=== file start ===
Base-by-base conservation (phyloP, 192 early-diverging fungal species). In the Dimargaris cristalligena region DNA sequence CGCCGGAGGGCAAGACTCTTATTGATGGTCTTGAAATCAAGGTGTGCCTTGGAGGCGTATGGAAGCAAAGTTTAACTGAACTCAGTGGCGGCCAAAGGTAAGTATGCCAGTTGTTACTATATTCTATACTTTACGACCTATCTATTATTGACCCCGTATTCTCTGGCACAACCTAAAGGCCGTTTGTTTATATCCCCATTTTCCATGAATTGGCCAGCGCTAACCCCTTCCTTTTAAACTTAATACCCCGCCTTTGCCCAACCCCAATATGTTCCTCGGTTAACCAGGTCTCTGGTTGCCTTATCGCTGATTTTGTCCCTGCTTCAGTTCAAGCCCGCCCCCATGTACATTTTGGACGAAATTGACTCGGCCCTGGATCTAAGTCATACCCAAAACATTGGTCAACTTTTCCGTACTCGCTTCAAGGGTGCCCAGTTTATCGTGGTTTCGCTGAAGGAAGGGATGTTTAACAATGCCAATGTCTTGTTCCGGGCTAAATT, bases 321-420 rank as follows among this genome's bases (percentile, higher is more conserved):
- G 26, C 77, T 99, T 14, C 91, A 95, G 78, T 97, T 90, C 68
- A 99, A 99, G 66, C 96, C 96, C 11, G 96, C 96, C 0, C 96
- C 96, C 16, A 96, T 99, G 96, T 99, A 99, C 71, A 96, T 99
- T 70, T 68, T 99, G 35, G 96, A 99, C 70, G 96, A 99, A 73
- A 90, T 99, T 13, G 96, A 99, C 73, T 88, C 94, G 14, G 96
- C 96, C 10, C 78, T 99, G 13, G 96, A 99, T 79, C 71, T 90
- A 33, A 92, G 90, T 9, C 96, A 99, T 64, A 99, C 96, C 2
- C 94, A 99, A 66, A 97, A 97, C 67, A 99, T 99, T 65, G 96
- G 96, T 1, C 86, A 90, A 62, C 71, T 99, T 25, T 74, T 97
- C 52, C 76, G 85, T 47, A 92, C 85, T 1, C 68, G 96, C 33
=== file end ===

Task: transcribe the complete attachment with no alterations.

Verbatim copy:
Base-by-base conservation (phyloP, 192 early-diverging fungal species). In the Dimargaris cristalligena region DNA sequence CGCCGGAGGGCAAGACTCTTATTGATGGTCTTGAAATCAAGGTGTGCCTTGGAGGCGTATGGAAGCAAAGTTTAACTGAACTCAGTGGCGGCCAAAGGTAAGTATGCCAGTTGTTACTATATTCTATACTTTACGACCTATCTATTATTGACCCCGTATTCTCTGGCACAACCTAAAGGCCGTTTGTTTATATCCCCATTTTCCATGAATTGGCCAGCGCTAACCCCTTCCTTTTAAACTTAATACCCCGCCTTTGCCCAACCCCAATATGTTCCTCGGTTAACCAGGTCTCTGGTTGCCTTATCGCTGATTTTGTCCCTGCTTCAGTTCAAGCCCGCCCCCATGTACATTTTGGACGAAATTGACTCGGCCCTGGATCTAAGTCATACCCAAAACATTGGTCAACTTTTCCGTACTCGCTTCAAGGGTGCCCAGTTTATCGTGGTTTCGCTGAAGGAAGGGATGTTTAACAATGCCAATGTCTTGTTCCGGGCTAAATT, bases 321-420 rank as follows among this genome's bases (percentile, higher is more conserved):
- G 26, C 77, T 99, T 14, C 91, A 95, G 78, T 97, T 90, C 68
- A 99, A 99, G 66, C 96, C 96, C 11, G 96, C 96, C 0, C 96
- C 96, C 16, A 96, T 99, G 96, T 99, A 99, C 71, A 96, T 99
- T 70, T 68, T 99, G 35, G 96, A 99, C 70, G 96, A 99, A 73
- A 90, T 99, T 13, G 96, A 99, C 73, T 88, C 94, G 14, G 96
- C 96, C 10, C 78, T 99, G 13, G 96, A 99, T 79, C 71, T 90
- A 33, A 92, G 90, T 9, C 96, A 99, T 64, A 99, C 96, C 2
- C 94, A 99, A 66, A 97, A 97, C 67, A 99, T 99, T 65, G 96
- G 96, T 1, C 86, A 90, A 62, C 71, T 99, T 25, T 74, T 97
- C 52, C 76, G 85, T 47, A 92, C 85, T 1, C 68, G 96, C 33